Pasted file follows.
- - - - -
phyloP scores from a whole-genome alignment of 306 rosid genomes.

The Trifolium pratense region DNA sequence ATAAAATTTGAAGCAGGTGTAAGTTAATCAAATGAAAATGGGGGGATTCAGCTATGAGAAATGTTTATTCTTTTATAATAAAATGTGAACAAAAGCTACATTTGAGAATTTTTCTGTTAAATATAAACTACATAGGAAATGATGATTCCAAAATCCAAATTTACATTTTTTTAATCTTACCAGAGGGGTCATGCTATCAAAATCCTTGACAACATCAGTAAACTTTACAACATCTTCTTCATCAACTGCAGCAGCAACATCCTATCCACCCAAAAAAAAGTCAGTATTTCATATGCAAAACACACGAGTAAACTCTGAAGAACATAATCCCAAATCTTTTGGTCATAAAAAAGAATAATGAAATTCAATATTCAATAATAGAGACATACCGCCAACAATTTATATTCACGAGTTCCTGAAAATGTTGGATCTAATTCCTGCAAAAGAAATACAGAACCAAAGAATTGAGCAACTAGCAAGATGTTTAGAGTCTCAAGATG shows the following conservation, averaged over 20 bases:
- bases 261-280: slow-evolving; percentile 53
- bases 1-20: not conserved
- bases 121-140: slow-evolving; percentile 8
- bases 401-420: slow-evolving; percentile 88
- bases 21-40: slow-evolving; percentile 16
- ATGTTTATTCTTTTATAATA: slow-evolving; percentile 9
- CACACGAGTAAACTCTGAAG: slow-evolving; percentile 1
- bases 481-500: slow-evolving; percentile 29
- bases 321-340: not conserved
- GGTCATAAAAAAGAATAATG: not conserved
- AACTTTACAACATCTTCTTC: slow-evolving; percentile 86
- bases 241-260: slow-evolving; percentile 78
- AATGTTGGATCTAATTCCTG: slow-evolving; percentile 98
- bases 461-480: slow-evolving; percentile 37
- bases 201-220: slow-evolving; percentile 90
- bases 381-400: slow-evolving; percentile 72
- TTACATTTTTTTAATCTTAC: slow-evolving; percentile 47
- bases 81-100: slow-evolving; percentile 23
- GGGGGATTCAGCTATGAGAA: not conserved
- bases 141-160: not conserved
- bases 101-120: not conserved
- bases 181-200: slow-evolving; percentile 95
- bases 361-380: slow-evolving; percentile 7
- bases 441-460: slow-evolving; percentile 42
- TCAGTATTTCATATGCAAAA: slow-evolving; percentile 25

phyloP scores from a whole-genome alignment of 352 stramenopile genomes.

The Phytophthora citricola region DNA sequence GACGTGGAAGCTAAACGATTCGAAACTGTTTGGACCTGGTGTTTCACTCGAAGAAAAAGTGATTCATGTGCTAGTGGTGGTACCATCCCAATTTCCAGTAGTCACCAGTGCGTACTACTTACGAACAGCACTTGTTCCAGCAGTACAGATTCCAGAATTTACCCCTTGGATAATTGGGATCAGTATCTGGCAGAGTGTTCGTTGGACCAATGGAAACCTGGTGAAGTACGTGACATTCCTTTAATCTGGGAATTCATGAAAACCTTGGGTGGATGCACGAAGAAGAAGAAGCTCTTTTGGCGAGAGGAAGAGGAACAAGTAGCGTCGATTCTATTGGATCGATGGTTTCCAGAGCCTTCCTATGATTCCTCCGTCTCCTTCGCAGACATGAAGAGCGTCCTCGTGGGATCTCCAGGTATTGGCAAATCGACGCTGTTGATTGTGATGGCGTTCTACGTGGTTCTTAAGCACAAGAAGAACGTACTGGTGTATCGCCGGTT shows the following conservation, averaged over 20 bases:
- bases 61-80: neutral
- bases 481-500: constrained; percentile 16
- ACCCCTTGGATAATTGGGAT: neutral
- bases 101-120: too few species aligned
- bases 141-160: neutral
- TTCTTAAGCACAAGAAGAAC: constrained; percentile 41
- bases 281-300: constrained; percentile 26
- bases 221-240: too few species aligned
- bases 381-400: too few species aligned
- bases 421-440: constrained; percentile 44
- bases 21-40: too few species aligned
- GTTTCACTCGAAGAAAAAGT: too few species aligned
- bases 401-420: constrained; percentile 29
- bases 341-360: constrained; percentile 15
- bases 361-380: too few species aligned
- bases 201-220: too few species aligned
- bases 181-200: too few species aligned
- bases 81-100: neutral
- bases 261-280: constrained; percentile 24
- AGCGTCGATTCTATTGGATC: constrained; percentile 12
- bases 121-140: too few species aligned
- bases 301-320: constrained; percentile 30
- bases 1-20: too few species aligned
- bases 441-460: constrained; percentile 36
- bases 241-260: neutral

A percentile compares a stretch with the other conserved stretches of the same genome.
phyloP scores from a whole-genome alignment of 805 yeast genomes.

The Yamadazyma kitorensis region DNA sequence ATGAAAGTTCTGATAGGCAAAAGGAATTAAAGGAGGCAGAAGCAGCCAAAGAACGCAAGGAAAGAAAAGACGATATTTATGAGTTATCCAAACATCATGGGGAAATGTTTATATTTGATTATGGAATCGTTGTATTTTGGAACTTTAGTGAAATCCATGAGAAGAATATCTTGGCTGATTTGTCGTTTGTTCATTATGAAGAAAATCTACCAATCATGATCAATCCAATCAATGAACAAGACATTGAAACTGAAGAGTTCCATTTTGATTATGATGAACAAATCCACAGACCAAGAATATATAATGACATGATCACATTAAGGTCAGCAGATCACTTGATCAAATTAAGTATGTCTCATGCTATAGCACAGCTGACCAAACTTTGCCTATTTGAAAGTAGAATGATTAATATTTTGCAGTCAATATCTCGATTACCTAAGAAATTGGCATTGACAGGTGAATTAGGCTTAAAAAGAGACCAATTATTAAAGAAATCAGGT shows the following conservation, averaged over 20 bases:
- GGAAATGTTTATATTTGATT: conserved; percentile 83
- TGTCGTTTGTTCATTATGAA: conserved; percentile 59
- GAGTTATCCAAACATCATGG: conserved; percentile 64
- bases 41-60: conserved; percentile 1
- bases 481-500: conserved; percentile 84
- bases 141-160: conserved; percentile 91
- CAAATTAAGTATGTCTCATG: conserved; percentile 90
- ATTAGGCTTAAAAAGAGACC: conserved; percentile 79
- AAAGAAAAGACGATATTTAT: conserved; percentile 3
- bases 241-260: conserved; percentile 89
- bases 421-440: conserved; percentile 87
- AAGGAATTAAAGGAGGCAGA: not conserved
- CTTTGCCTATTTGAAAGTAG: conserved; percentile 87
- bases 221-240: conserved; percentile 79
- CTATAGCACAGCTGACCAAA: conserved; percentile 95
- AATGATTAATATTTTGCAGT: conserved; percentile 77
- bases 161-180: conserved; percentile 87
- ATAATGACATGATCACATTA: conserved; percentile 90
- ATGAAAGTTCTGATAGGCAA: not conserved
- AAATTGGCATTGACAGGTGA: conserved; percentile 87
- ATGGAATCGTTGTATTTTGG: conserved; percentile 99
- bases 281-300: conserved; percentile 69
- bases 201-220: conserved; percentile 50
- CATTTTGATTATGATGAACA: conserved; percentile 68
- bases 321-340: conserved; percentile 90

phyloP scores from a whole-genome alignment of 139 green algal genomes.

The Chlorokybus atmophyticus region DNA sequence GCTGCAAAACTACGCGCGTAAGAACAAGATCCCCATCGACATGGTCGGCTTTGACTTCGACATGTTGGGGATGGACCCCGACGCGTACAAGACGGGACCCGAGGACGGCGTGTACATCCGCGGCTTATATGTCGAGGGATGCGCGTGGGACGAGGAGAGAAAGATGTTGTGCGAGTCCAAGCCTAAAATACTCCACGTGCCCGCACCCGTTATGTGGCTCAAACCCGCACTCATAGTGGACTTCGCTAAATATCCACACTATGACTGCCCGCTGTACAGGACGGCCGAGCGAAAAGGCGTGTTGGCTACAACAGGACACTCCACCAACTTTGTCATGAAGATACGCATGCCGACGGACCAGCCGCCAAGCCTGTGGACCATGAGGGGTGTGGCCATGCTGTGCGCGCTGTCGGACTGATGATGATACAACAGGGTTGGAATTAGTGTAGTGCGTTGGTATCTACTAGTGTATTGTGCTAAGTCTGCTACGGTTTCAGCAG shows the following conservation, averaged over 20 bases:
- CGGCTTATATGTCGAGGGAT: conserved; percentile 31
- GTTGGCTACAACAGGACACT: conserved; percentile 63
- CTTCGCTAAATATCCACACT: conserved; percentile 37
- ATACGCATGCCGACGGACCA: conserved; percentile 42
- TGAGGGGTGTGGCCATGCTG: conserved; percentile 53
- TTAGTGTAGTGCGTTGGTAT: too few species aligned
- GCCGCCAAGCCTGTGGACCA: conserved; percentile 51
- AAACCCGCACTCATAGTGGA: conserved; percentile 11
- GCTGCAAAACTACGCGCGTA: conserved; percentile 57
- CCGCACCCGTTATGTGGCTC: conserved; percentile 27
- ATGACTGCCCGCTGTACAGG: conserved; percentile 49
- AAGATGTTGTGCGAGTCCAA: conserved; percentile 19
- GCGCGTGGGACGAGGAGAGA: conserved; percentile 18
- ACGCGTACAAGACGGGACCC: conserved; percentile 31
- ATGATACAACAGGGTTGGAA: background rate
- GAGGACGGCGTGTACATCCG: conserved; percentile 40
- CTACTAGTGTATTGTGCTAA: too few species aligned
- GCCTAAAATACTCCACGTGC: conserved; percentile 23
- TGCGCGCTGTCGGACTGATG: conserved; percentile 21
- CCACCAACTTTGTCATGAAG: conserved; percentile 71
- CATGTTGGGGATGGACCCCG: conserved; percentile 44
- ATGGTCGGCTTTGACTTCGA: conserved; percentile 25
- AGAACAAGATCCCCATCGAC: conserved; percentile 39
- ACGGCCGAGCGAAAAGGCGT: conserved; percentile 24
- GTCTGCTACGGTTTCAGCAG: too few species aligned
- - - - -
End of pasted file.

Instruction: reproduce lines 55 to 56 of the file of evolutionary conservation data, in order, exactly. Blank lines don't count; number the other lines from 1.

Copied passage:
A percentile compares a stretch with the other conserved stretches of the same genome.
phyloP scores from a whole-genome alignment of 805 yeast genomes.